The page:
The United States Supreme Court’s recent ruling in Comcast Corp. v. Behrend, Case No. 11-864 (March 27, 2013) reinforces class certification requirements as spelled out in Wal-Mart v. Dukes. However, the closely divided court (5-4) and a strong dissent underscore that the battle over class certification standards may be far from over. While Comcast involved antitrust claims, the Court’s decision has implications for all Rule 23 cases, including employment class actions.
In Comcast, subscribers accused the cable giant of violating antitrust laws by using “clustering” methods to increase its share of the local cable market. During class certification proceedings, Plaintiffs’ expert presented four damages theories and a damage calculation model to show that classwide damages could be ascertained through “common methodology.” The District Court accepted only one of Plaintiffs’ four damages theories, but still certified the class even though the expert acknowledged that his model did not limit damages to the single theory that the court accepted. On appeal, the Third Circuit held that Comcast’s arguments about Plaintiffs’ damages approach amounted to a merits issue that should not be considered at the class certification stage.
The Supreme Court overturned, striking down the Third Circuit’s refusal to hear arguments about damages when ruling upon class certification. In a key footnote, Justice Scalia wrote that the issue was whether “certification was improper because respondents had failed to establish that damages could be measured on a classwide basis.” Heavily citing Wal-Mart, the Court explained that all Rule 23 requirements must be satisfied and that damages—like liability—must be “capable of measurement on a classwide basis.” Comcast, slip op. at 7. Because Plaintiffs’ damages model was dependent on several theories that were rejected by the trial court, the Supreme Court held that “[q]uestions of individual damage calculations [would] inevitably overwhelm questions common to the class,” defeating predominance and rendering class certification improper. Id. at 7-8.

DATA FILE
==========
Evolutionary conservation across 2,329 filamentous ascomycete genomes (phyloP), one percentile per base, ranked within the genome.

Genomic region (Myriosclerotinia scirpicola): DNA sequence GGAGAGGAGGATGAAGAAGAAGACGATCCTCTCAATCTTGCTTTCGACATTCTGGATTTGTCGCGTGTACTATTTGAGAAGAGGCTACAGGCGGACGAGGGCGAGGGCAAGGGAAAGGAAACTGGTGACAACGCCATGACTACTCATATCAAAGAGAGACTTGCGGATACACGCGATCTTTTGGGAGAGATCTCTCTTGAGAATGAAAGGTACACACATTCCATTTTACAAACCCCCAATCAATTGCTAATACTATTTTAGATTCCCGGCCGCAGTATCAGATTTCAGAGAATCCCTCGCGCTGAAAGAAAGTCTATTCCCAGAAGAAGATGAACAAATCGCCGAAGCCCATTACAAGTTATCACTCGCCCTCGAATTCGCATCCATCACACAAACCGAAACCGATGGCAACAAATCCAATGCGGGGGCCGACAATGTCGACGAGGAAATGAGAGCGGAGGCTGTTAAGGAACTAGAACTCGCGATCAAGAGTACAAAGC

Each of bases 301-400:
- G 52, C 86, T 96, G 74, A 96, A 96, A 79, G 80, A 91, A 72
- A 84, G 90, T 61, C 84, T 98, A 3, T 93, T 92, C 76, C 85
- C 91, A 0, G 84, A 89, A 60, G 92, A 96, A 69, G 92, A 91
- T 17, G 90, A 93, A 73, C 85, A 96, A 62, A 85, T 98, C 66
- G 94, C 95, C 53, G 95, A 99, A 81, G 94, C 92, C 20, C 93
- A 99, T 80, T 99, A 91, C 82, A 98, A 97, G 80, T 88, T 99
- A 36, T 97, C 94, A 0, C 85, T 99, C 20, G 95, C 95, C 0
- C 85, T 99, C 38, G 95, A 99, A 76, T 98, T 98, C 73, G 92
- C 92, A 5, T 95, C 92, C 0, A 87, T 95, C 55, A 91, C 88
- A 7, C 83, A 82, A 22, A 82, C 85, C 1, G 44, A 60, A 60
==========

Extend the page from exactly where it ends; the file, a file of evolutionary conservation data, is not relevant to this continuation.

The strongly worded dissent challenged whether damages issues are sufficient to bar class certification in cases certified under Rule 23(b)(3), stating that “a class may obtain certification under Rule 23(b)(3) when liability questions common to the class predominate over damages questions unique to class members.” Id. at 5. Nevertheless, Comcast stands for the clear proposition that courts should scrutinize not only whether liability can be adjudicated on a classwide basis, but whether plaintiffs have satisfied this requirement for damages issues when they seek certification under Rule 23(b)(3).